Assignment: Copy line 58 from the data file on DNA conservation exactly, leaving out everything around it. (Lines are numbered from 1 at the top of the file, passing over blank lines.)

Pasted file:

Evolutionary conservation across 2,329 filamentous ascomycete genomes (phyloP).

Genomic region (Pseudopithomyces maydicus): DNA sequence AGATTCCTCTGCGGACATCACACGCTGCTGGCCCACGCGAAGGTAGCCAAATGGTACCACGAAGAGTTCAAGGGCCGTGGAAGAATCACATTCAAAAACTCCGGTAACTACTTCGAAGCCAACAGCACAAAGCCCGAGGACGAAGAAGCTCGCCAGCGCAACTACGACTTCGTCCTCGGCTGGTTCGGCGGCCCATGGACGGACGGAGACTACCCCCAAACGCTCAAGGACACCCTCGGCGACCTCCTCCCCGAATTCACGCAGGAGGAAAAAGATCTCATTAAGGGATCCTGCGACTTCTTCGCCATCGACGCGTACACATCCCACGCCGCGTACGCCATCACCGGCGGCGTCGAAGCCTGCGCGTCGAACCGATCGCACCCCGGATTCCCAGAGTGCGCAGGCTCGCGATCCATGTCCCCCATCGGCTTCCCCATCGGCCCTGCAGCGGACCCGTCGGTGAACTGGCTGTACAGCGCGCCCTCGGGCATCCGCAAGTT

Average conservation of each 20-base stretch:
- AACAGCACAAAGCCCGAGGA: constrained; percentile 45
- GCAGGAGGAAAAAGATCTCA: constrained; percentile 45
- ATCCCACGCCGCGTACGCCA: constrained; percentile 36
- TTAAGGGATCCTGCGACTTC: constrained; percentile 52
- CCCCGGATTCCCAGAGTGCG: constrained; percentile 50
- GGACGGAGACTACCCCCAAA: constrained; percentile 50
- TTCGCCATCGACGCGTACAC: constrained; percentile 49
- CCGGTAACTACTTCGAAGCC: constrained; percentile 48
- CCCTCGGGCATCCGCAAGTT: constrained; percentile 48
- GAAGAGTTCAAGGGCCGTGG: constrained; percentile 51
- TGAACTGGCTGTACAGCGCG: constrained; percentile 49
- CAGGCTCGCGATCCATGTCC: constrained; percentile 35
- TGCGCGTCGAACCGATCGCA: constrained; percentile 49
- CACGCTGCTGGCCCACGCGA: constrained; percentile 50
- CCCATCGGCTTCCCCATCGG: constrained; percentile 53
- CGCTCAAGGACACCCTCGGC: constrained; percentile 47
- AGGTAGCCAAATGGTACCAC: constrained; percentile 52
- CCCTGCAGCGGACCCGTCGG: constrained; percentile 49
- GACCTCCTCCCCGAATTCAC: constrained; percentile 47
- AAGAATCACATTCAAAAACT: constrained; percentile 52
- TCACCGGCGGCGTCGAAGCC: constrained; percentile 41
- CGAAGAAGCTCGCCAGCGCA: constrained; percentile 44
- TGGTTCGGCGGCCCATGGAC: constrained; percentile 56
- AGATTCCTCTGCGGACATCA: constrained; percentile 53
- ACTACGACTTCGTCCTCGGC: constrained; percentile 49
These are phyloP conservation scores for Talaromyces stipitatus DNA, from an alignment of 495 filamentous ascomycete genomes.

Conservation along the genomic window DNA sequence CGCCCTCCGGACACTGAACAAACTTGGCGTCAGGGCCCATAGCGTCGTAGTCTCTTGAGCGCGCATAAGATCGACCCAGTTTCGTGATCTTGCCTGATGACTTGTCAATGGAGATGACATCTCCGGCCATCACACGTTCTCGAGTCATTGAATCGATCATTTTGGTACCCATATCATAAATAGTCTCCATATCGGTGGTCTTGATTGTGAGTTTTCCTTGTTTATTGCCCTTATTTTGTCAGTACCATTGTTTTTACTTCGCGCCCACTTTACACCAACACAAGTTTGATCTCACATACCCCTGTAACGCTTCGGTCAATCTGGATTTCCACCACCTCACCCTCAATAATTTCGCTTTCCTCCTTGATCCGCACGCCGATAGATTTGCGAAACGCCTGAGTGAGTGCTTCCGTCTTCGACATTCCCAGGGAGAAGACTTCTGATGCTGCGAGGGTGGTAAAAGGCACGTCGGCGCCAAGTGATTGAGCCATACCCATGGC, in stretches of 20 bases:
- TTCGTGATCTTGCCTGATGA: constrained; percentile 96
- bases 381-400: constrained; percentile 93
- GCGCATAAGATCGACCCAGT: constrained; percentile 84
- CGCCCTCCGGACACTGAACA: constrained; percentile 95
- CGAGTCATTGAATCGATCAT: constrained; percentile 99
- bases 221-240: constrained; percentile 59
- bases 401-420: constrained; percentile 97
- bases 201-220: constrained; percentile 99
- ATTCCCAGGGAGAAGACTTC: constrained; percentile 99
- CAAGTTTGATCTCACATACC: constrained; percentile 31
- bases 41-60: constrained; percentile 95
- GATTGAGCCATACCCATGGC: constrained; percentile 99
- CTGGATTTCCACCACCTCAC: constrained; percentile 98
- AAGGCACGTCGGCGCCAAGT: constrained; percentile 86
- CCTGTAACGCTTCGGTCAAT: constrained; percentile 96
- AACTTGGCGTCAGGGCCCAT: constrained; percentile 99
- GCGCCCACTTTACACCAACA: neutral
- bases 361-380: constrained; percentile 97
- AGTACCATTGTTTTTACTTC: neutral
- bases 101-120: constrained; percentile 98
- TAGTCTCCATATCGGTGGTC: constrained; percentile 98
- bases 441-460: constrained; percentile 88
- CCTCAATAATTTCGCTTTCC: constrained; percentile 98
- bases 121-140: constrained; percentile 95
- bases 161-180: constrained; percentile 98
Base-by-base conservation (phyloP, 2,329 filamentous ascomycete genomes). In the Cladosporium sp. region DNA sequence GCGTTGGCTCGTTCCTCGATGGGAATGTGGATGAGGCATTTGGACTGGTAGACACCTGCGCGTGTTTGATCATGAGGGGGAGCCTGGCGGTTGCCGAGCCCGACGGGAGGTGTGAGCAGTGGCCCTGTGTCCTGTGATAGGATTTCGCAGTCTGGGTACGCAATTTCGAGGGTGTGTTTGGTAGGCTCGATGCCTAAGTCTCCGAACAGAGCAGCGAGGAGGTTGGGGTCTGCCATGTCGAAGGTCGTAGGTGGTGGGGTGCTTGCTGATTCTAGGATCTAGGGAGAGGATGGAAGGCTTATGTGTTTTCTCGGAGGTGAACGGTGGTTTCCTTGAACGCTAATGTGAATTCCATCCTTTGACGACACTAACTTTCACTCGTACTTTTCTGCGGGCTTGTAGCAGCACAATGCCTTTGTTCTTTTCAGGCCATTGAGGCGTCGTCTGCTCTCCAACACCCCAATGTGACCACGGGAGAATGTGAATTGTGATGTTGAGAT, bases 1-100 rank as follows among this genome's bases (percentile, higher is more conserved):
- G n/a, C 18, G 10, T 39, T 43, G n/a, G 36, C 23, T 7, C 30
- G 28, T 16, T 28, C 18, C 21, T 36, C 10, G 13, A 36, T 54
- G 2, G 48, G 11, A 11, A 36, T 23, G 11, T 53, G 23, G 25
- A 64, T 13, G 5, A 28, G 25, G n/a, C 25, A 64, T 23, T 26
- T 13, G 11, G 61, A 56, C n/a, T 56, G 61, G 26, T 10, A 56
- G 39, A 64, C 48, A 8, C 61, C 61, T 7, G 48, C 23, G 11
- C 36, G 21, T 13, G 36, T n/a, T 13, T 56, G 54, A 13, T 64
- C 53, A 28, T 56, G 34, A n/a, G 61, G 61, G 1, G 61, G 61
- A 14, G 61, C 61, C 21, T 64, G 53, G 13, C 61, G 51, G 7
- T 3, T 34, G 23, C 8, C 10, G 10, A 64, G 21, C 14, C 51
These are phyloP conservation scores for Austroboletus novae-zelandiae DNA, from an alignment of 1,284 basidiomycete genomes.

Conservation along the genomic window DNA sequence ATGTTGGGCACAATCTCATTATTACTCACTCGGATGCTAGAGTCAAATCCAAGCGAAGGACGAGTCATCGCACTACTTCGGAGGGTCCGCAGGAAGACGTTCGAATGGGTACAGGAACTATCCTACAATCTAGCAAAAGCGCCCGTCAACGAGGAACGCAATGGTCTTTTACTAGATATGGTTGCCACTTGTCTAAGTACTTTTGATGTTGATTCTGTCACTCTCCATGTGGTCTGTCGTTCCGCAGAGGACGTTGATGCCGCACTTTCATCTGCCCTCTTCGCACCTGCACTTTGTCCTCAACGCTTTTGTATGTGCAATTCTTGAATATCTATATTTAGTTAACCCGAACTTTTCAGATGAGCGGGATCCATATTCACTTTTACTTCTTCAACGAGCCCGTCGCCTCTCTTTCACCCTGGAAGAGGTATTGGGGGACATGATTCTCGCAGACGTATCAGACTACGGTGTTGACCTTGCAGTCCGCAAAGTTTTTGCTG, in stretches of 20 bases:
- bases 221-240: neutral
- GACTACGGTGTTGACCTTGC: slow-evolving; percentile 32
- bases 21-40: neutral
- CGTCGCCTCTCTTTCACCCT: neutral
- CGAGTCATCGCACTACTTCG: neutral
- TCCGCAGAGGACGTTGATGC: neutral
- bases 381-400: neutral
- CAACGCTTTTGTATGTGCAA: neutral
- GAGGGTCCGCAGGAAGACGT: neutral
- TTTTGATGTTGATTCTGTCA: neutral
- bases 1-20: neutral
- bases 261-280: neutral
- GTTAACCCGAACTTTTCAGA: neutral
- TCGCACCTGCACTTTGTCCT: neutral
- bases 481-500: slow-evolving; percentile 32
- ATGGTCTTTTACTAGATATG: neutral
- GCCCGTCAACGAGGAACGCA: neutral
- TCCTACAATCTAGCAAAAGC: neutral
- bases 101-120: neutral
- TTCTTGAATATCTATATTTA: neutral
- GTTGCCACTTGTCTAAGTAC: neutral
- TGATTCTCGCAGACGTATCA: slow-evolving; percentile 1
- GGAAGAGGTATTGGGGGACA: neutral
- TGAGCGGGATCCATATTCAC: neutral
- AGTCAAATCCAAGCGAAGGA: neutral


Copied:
- G 28, T 16, T 28, C 18, C 21, T 36, C 10, G 13, A 36, T 54